Fr. René Butler MS - 16th Ordinary Sunday -...
Hospitality (16th Ordinary Sunday: Genesis 18:1-10; Colossians 1:24-28; Luke 10:38-42) In the spirit of Mary’s words, “Come closer, children, don’t be afraid,” we welcome you once again to our weekly reflection. Make yourself at... Czytaj więcej
Fr. René Butler MS - 15th Ordinary Sunday - The...
The Obvious Answer (15th Ordinary Sunday: Deuteronomy 30:10-14; Colossians 1:15-20; Luke 10:25-37) In the first reading, Moses states that the Law is not beyond his people’s ability to know it or carry it out. Mary at La Salette touches on some of the simplest... Czytaj więcej
Fr. René Butler MS - 14th Ordinary Sunday - The...
The Joy and Boast of Missionaries (14th Ordinary Sunday: Isaiah 66:10-14; Galatians 6:14-18; Luke 10:1-12, 17-20) [NOTE: The following is lovingly dedicated to the memory of Bishop Donald Pelletier, M.S., 90, lifelong missionary to Madagascar, who died when struck... Czytaj więcej
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Fr. René Butler MS - Pentecost - Suddenly, Quietly, Pentecost

Suddenly, Quietly, Pentecost

(Pentecost: Acts 2:1-11; Romans 8:8-17; John 20:19-23. Other options possible.)

By way of encouragement, St. Paul wrote to the Christians of Rome: “You are not in the flesh; on the contrary, you are in the spirit.” He then compared them to non-believers. “Whoever does not have the Spirit of Christ does not belong to him.”

By way of admonishment, a Beautiful Lady spoke to Christians in and well beyond the village of La Salette: “If I want my Son not to abandon you, I am obliged to plead with him constantly.” She wept at the prospect of hearing him say, “I don’t know those people, they don’t belong to me.”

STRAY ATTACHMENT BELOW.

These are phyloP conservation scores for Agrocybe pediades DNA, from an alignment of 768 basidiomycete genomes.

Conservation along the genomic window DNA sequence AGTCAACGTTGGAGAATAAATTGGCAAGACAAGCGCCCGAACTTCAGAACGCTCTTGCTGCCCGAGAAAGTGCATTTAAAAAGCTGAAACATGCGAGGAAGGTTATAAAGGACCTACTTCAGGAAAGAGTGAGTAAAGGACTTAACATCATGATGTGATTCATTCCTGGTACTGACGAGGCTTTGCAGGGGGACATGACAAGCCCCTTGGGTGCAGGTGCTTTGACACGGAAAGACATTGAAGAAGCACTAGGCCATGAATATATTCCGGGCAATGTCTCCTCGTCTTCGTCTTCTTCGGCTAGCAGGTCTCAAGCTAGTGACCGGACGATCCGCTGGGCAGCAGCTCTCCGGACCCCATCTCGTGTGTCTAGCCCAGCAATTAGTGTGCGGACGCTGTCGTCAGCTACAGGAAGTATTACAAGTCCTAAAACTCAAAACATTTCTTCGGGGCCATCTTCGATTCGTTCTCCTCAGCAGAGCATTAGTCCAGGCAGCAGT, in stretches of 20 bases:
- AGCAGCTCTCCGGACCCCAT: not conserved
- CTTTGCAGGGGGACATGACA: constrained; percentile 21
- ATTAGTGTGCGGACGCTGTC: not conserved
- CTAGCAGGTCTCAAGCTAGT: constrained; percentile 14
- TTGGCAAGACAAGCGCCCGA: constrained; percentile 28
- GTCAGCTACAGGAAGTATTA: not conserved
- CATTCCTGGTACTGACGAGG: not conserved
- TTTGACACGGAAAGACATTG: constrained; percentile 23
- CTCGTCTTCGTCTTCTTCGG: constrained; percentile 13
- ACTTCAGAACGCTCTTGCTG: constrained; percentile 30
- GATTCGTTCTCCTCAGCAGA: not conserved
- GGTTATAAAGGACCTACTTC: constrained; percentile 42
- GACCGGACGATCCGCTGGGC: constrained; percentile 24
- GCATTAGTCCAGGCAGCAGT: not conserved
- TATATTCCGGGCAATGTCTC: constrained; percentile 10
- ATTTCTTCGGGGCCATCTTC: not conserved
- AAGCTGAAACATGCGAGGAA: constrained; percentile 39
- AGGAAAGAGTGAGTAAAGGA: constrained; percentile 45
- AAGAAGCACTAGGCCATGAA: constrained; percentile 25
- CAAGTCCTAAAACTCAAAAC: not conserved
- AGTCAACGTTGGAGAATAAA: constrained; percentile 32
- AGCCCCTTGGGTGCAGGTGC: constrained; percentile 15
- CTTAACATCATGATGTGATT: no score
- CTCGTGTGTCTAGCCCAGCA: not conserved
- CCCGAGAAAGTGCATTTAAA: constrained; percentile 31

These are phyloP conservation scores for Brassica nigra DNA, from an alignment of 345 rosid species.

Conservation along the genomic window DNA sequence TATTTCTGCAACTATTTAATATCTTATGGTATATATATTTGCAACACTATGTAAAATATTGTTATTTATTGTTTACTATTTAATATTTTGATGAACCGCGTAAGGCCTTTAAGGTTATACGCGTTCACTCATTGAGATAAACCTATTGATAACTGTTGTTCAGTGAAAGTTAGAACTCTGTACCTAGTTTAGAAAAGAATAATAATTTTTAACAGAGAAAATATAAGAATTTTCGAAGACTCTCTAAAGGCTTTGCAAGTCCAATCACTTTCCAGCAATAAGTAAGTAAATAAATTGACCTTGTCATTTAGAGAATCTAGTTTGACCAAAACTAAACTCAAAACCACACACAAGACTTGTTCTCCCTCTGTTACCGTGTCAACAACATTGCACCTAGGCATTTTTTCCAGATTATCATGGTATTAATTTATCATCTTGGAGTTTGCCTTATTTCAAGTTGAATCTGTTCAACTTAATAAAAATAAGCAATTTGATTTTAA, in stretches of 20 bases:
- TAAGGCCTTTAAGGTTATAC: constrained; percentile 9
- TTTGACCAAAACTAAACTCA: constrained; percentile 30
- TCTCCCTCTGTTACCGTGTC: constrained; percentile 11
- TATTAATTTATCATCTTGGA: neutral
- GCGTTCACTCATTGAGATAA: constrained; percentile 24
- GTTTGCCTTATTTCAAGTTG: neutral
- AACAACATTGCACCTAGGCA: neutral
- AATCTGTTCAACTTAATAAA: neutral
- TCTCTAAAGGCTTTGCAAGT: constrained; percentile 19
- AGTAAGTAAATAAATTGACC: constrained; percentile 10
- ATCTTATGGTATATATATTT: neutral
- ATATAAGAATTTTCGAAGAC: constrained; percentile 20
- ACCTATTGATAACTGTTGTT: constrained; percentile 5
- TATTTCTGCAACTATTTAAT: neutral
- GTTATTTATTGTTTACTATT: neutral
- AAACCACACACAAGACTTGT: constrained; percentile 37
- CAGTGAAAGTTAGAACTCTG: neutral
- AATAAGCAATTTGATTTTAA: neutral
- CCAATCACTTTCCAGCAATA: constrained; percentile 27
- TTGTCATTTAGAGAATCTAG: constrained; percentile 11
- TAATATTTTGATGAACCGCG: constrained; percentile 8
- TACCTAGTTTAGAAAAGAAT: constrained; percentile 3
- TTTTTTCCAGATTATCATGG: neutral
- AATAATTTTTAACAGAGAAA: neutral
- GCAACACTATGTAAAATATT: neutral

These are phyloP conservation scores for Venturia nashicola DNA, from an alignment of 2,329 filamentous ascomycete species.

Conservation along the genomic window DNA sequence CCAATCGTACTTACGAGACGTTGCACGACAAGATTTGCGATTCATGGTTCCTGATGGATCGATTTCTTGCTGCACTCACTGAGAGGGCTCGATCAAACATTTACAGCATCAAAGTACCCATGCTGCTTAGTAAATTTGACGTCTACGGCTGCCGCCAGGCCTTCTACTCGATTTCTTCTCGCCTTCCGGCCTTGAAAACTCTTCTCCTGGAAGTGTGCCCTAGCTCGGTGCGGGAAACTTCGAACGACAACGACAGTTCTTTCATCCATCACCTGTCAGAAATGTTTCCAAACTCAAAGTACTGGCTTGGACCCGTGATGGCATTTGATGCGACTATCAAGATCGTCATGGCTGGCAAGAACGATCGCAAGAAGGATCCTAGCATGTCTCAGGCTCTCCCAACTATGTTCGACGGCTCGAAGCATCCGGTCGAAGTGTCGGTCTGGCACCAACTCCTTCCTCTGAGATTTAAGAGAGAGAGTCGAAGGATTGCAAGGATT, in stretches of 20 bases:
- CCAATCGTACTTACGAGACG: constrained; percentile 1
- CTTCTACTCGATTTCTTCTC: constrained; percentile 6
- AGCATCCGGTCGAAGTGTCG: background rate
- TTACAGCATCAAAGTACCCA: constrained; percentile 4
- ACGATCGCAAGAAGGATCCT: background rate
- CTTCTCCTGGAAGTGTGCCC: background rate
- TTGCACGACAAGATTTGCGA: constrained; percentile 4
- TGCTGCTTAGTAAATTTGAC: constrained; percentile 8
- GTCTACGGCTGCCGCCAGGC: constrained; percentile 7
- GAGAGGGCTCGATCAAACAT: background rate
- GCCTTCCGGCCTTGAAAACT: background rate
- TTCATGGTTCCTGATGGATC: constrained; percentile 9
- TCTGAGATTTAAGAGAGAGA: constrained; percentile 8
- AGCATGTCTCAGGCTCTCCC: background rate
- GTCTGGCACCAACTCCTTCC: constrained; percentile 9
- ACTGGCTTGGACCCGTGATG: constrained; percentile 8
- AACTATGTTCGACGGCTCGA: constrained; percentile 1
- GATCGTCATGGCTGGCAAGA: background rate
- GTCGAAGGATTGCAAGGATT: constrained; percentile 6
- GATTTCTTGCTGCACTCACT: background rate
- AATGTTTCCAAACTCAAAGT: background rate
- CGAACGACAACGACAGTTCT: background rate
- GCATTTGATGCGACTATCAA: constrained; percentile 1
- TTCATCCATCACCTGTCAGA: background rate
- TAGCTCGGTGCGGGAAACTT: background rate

The Spirit of God can dwell only where he is welcome. Mary’s aim was to prepare hearts to receive him. This is essential to our charism. Mary gives us the example of compassion paired with forthrightness, warnings with promises, reproaches with tenderness, and tears throughout—whatever it takes to touch us.

This echoes much of what we find in today’s Sequence, a magnificent poetic text composed some eight hundred years ago. We invoke the Spirit as “the soul’s most welcome guest;” he is “grateful coolness in the heat,” but we also ask him to “melt the frozen, warm the chill.”

In this same context we pray: “Bend the stubborn heart and will;... Guide the steps that go astray.” The Spirit was surely empowering the Blessed Virgin to accomplish these things at La Salette.

Our need of the Spirit is forcefully expressed: “Where you are not, we have naught.” This aptly sums up the second reading.

In Acts the Spirit is described in wind and fire, evoking the creation of the universe in Genesis 1. John, on the other hand, tells how Jesus breathed on the Apostles, closer to the creation of man in Genesis 2, where God “formed the man out of the dust of the ground and blew into his nostrils the breath of life, and the man became a living being.”

The first is more dynamic, the other more intimate (in keeping with Jesus’ words, “Peace be with you” and the experience some have had of “resting” in the Spirit). Both offer life. However the Spirit comes to us, let us welcome him and place ourselves at his service.

Wayne Vanasse, and Fr. René Butler, M.S.

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